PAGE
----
I rarely get sick, so I knew something was wrong. Was I going to die? Was I infected with the coronavirus that I had read so many terrible things about?

I pulled myself out of bed around 9 a.m. and took a scalding hot bath to attempt to warm myself up — probably not the best idea when I have a fever, but I couldn’t think of anything else I could do to get rid of my chills. I could not stand when I tried to get out, but used all my arm strength to push myself out of the bath and barely made it back to my bed.

I wrote in my journal: “I could breathe fine. So I definitely don’t have coronavirus right? I don’t have a cough. I could hold my breath for a minute. My nose was runny for a few days before that. Allergies. For sure. But why do I have a fever?”

As I lay in the bed my heart pounded as I thought about everything I had seen and heard about coronavirus. The videos of the horrible test that leaves people bleeding from their nose and in tears, the number of deaths, fights erupting in grocery stores when people stand too close. All I knew at this point was fear.

My mom gave me ibuprofen to help my 101 degree fever and pain. By the end of the night, the strangest thing happened. I woke up from my nap around 7 p.m. and I felt fine. Definitely not the coronavirus. Maybe food poisoning? I don’t know but it was something weird.

I was fine from that day on, minus the headache that stung every time I shifted my eyes. That I could definitely handle over chills any day. After a few days, Andy’s test results came back with positive results. That meant the rest of us probably had it too.

My mom and I got tested on April 27 in the parking lot of our doctor’s office. I don’t think I had ever been more nervous about anything. My palms dripped with sweat, and my heart pounded hard in my chest. The doctor stuck what looked like a large Q-tip up my nostril and it hurt, but really wasn’t too bad. Nothing like the videos I had seen on Tik Tok and Twitter.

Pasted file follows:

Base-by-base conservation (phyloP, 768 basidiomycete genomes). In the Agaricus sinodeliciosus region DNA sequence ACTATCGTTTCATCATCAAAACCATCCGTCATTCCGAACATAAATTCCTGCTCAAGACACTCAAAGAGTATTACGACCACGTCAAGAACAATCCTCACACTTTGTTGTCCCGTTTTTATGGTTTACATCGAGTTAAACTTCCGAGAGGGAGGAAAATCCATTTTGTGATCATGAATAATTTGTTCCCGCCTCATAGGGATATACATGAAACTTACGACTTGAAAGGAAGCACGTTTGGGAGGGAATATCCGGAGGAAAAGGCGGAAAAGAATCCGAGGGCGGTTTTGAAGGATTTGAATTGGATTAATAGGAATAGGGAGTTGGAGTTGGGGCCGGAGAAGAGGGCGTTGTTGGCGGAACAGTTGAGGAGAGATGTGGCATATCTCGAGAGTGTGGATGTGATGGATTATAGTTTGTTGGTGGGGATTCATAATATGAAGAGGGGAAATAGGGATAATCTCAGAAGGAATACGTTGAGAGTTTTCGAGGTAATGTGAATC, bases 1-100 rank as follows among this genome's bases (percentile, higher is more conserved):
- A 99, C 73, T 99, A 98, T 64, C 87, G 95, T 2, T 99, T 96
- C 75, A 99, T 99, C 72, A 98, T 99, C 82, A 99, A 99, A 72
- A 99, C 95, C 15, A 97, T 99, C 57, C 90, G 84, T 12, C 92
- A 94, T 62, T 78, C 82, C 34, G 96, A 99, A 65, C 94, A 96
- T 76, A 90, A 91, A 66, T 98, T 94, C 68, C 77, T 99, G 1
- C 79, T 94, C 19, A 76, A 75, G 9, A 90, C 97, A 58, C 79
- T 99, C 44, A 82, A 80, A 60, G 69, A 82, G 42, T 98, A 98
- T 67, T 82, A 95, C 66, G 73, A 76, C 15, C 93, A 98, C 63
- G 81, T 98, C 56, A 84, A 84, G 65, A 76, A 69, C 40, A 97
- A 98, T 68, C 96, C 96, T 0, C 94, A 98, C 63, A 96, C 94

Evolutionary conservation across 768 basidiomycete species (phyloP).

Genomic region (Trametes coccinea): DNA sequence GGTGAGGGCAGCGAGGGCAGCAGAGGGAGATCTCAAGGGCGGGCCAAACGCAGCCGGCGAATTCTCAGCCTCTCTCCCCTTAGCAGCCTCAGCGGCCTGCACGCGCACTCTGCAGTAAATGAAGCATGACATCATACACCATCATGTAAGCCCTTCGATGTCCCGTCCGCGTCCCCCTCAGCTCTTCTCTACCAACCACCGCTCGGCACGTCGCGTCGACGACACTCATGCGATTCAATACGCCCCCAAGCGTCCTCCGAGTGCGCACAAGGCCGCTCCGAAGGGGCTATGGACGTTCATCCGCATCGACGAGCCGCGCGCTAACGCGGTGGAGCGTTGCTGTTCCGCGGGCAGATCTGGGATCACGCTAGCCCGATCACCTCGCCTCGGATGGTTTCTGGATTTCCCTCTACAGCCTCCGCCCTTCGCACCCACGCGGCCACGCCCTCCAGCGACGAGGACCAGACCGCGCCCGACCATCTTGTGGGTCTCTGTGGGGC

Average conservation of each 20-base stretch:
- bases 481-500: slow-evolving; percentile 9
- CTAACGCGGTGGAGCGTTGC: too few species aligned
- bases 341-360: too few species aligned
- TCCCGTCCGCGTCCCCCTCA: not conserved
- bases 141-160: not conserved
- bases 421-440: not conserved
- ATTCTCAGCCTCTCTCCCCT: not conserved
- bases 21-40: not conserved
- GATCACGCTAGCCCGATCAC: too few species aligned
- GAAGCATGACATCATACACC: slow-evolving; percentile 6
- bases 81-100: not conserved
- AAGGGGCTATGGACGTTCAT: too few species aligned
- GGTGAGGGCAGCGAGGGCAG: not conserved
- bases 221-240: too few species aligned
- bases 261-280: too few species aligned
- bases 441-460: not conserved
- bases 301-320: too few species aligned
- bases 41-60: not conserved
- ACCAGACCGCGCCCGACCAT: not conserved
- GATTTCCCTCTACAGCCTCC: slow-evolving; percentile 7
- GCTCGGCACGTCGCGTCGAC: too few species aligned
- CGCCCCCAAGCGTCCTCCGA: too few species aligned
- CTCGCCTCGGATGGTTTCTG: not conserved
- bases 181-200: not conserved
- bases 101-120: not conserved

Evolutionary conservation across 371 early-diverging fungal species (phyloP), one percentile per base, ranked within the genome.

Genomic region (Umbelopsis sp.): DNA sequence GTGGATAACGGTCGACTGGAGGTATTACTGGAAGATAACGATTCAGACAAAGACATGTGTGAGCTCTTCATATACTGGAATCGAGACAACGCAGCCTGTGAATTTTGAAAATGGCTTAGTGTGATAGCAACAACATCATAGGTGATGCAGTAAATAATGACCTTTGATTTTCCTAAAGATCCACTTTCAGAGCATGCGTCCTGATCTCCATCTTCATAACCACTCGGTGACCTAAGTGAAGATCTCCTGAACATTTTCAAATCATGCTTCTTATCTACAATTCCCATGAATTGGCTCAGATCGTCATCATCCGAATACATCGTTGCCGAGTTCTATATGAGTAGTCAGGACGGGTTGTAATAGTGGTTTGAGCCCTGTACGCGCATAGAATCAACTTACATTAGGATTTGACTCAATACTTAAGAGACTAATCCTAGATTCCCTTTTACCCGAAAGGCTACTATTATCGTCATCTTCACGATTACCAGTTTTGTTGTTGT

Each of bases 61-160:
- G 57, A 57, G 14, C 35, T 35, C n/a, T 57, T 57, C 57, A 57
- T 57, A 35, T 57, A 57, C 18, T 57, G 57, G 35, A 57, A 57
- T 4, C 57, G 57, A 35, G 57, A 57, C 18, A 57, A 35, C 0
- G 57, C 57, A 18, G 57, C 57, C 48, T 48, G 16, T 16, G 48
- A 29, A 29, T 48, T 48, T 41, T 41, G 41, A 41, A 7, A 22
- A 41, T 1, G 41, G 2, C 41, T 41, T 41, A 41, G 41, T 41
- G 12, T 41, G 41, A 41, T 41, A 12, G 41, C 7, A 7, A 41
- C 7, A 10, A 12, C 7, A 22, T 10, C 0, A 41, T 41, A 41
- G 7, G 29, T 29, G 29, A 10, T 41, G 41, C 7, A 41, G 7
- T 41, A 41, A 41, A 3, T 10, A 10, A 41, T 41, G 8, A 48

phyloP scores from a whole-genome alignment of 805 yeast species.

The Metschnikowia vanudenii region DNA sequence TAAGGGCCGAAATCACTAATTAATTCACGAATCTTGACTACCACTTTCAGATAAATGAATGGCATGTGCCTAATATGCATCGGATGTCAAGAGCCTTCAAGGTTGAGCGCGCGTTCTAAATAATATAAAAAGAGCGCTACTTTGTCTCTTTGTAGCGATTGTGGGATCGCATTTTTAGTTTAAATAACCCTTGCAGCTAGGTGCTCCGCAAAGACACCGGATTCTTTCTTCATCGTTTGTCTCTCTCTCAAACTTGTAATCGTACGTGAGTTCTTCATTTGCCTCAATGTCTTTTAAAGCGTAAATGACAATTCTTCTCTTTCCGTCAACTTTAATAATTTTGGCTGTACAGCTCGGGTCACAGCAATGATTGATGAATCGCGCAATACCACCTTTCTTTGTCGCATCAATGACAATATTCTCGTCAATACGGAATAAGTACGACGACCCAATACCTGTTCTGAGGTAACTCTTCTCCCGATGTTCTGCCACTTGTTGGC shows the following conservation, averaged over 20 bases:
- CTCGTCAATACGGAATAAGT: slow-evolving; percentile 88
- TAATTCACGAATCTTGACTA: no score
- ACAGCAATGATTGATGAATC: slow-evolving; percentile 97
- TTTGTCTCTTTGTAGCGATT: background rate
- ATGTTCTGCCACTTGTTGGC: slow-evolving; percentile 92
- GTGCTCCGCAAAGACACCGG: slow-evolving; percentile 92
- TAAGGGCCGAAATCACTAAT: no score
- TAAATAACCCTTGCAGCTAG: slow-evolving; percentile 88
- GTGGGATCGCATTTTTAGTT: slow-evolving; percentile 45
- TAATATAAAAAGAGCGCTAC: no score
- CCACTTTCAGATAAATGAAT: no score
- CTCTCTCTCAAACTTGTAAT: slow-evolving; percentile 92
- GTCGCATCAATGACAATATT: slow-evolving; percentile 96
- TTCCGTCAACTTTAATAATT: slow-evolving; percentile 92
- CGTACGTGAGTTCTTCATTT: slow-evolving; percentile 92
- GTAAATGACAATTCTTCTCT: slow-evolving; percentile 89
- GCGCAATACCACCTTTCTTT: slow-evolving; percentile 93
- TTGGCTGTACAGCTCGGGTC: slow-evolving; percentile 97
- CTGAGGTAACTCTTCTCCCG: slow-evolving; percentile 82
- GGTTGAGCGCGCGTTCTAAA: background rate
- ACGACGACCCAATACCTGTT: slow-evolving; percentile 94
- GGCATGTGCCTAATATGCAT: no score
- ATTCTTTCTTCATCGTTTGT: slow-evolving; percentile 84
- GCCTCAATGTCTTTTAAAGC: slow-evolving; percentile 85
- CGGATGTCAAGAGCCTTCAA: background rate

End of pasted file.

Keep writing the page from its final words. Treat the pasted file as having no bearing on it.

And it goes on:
My results came back on April 29 — positive. I had coronavirus. Lucky for me it was just one day of sickness and a few days when I lost my sense of taste and smell. The rest of the time I worked out in my basement, and did my normal school work as I quarantined so as not to infect anyone else.

There is still much to learn about coronavirus, but we can get through it.

The Rau family's primary care doctor prepares to administer a COVID-19 test.
The Rau family's primary care doctor prepares to administer a COVID-19 test.

Maddison Rau, 17, daughter

As the youngest person in my family, I never thought that the coronavirus would impact me as it did.

In March, my high school announced that we would be transitioning to online classes due to the pandemic and to comply with Gov. Larry Hogan’s stay-at-home guidelines. It was very hard to adapt to this new routine of learning through a screen for seven hours a day, and it definitely took time to get used to not seeing my friends every day.

After my family was first diagnosed, I wrote in my diary: “Today I woke up and am feeling 100%, even though I am living with four people who tested positive last week. I definitely have the virus but never felt the need to get tested because my doctor only had one more test available at that time. I wanted to give that test to my grandma because my grandpa had tested positive and they live together so it was important that she sees if she had it as well.”

I woke up nervous most days during my family’s coronavirus ordeal. I would check my temperature and see if I could hold my breath. Every day I asked myself: “I wonder if I ever actually had it and if I did, which is very likely, I wonder at what time period I had it or if I was the one who actually gave it to my family since I was asymptomatic.”

The only thing I would say from the experience is to be very careful in public. Not just around other people, but in case you are a carrier because you don’t always know. My family and I were very cautious when going out in public before contracting the virus, but still ended up with it. Sometimes things like this are just inevitable.

No matter how much caution we took — wearing plastic gloves to walk our dogs and masks and scarves to make sure nothing was reaching our nose and mouth; using loads and loads of antibacterial sprays and soaps whenever we walked through the door — we still contracted COVID-19.

Although the coronavirus has had an enormous impact on the entire world, it really did not take a huge toll on the health and well-being of my family as it has for many, and for that I am forever grateful.